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The Care Act Reforming care and support Older People’s Provider Forum 11 February 2015 Vicky Smith, Head of Policy and Strategic Development.

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Presentation on theme: "The Care Act Reforming care and support Older People’s Provider Forum 11 February 2015 Vicky Smith, Head of Policy and Strategic Development."— Presentation transcript:

1 The Care Act Reforming care and support Older People’s Provider Forum 11 February 2015 Vicky Smith, Head of Policy and Strategic Development

2 Changes from April 2015 Eligibility and assessment Information and Advice, including how to access independent financial advice Safeguarding Deferred Payments

3 Information and advice Every local authority must: “establish and maintain a service for providing people in its area with information and advice relating to care and support for adults, and support for carers”. This does not mean that the local authority should provide all the elements itself. Instead, it should “understand, co-ordinate and make use of” the resources available across the community. The system should: –be coherent –be aimed at the whole population –address a range of issues (including financial advice)

4 Other changes in April 2015: Legal duty to ensure smooth transition from children’s to adults social care services A duty to ensure a wide range of good quality care and support services are available New protections to ensure that no one goes without care if their provider fails New legal right to a personal budget and direct payment New responsibilities for provision of care and support in prisons Extension of ordinary residence to extra care and supported living

5 Changes from April 2016: Government consultation - Cap on Care costs and Appeals

6 The cap on care costs The Care Act says there should be a maximum amount anyone should pay towards their care. Care cost cap - from 2016 there will be: –Zero cap for life for people up to age of 25 with an eligible care needs –A cap on care costs of £72,000 for people aged 25 and above with eligible care needs The cap won’t count living costs, or any additional payments people choose to make. New provision for ‘top ups’

7 How the cap will work Government’s consultation provides details about how the cap will work, including what will count as a care cost. ‘Care accounts’ to set out the rate at which a person is progressing towards the cap. To apply, people will need to have an assessment to see if they meet the national eligibility threshold People who qualify will be given an independent personal budget of the care costs that will ‘count’ towards the cap. Guidance asks LAs to work with providers to identify self funders from October 2015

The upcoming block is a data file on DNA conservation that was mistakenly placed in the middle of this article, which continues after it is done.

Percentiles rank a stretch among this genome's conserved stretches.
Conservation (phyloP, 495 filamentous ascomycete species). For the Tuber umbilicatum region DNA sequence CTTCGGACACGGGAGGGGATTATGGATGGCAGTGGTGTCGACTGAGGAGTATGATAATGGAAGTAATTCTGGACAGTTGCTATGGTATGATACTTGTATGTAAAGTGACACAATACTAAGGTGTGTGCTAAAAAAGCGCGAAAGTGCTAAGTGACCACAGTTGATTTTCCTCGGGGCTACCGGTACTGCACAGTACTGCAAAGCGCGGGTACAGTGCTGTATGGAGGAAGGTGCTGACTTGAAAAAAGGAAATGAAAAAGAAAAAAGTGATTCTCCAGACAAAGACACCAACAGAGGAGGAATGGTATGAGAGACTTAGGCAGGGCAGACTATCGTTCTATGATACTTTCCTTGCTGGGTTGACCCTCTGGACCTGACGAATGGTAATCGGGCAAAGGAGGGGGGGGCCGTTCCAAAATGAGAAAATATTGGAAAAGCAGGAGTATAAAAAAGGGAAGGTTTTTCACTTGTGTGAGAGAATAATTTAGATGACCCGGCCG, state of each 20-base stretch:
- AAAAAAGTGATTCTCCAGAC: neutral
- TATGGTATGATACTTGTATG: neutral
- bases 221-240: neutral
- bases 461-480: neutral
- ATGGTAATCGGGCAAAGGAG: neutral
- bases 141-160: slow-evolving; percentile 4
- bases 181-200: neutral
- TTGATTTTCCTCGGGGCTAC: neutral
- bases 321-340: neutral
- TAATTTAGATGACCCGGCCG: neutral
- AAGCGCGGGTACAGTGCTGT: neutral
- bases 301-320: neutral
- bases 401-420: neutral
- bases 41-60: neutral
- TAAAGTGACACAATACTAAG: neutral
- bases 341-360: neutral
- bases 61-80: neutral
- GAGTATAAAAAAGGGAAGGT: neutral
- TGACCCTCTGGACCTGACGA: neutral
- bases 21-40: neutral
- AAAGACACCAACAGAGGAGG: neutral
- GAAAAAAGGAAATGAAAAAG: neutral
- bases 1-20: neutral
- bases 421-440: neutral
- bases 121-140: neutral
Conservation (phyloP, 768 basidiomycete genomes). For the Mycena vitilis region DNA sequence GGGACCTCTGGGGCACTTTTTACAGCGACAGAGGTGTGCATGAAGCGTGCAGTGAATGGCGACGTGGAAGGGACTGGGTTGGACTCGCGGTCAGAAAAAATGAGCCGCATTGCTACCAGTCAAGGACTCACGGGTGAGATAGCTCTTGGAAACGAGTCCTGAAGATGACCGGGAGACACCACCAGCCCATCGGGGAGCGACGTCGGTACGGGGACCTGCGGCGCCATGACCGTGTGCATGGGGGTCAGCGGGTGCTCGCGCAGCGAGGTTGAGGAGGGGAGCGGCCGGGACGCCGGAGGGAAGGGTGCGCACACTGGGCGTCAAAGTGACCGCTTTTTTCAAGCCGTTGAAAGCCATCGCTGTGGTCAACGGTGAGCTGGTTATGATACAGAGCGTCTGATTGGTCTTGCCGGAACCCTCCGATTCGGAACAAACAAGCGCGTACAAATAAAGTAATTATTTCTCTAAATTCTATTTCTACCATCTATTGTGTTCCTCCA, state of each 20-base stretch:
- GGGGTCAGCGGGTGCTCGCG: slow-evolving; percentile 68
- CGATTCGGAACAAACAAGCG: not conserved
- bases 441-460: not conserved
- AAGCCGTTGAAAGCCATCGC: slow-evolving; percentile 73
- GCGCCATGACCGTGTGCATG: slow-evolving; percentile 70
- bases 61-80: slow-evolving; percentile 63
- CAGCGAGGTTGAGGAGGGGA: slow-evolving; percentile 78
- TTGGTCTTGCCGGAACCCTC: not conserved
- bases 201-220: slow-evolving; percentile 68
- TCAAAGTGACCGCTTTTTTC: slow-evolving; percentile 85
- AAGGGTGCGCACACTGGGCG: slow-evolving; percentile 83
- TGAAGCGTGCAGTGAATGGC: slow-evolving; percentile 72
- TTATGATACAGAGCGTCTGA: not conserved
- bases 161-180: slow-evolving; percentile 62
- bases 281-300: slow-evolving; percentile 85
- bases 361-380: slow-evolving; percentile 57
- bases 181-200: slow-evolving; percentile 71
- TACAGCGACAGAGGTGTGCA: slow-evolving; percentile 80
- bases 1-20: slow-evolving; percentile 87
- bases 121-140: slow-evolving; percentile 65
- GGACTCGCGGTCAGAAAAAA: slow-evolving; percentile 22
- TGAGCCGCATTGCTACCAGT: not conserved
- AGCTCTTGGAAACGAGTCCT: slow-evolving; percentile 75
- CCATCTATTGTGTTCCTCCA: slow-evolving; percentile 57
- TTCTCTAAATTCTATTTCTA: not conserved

8 Charging for support A new legal basis for charging A consistent approach to calculating someone’s contribution towards living costs in residential care (not included in the cap) The charging threshold for people who get care in their own home increases from £23,250 to £27,000 The charging threshold for people who get residential care increases from £23,250 to £118,000

9 More information (2016 consultation) https://www.gov.uk/government/consultati ons/care-act-2014-cap-on-care-costs-and- appealshttps://www.gov.uk/government/consultati ons/care-act-2014-cap-on-care-costs-and- appeals Deadline for comments: 30 th March 11.45pm

10 More information (Care Act) Local, regional and national publicity Department of Health factsheets on the Care Act: gov.uk/government/publications/care-act-2014-part-1- factsheets gov.uk/government/publications/care-act-2014-part-1- factsheets National care and support reform implementation programme: local.gov.uk/care-support-reformlocal.gov.uk/care-support-reform The Care Act in full: The Care Act in East Sussex: eastsussex.gov.uk/careact


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